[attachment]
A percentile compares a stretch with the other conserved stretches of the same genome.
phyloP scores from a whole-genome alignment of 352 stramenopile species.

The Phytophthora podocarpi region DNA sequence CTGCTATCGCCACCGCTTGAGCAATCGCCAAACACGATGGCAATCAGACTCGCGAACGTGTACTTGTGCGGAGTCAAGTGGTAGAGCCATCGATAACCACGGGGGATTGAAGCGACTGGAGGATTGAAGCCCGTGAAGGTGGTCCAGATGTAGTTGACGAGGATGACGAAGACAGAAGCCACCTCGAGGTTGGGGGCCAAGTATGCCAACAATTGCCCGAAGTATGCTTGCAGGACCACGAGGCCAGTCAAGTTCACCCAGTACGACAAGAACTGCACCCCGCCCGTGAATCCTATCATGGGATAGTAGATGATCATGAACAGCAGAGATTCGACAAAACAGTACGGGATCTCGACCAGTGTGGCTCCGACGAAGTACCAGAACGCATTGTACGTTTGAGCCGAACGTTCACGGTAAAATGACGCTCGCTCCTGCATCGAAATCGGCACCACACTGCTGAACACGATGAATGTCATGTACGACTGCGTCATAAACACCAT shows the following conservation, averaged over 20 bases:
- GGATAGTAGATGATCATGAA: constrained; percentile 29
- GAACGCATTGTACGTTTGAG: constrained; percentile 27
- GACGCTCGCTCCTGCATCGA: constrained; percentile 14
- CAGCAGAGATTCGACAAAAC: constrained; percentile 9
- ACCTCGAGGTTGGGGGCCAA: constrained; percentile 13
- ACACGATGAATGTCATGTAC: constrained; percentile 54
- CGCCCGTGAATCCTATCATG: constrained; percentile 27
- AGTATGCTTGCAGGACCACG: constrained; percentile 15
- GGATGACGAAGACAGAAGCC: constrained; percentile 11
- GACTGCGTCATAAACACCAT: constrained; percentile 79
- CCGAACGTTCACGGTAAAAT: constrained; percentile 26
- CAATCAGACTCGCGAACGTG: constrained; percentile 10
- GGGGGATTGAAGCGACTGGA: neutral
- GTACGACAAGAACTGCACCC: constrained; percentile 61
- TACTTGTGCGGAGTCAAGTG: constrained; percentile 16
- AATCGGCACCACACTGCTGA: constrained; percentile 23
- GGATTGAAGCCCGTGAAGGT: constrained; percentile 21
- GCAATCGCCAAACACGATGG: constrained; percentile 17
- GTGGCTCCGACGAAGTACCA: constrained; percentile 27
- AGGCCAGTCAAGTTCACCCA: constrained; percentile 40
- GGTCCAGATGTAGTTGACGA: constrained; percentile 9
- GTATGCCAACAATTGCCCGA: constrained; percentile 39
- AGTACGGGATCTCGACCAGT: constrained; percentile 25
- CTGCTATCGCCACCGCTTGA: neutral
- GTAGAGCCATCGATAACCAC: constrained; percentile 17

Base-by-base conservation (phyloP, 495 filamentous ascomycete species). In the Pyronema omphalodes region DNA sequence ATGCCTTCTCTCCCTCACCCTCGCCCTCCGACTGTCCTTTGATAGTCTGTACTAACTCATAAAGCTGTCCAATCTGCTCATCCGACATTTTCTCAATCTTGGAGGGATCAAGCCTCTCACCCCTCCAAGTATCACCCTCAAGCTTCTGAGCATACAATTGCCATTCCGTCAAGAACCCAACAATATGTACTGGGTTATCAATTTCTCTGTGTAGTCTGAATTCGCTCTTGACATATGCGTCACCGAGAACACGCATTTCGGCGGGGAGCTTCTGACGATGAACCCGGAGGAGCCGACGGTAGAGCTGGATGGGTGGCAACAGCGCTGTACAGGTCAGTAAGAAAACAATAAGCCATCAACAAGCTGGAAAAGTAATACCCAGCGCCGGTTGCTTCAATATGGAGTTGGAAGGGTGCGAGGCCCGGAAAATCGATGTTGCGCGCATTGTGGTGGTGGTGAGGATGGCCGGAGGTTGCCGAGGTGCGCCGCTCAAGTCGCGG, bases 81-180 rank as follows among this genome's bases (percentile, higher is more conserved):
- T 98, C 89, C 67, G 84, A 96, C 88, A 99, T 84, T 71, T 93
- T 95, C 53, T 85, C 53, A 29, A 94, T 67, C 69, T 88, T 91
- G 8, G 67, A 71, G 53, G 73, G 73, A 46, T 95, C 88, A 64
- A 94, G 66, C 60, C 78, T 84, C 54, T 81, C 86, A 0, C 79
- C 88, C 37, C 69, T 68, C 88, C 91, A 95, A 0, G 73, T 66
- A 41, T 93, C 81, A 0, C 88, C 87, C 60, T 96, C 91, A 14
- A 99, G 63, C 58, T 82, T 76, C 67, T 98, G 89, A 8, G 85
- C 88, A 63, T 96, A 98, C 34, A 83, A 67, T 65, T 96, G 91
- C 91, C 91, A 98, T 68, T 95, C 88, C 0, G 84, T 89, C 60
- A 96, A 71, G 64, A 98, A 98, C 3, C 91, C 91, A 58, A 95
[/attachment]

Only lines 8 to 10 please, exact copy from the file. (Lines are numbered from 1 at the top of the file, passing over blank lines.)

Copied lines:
- ACCTCGAGGTTGGGGGCCAA: constrained; percentile 13
- ACACGATGAATGTCATGTAC: constrained; percentile 54
- CGCCCGTGAATCCTATCATG: constrained; percentile 27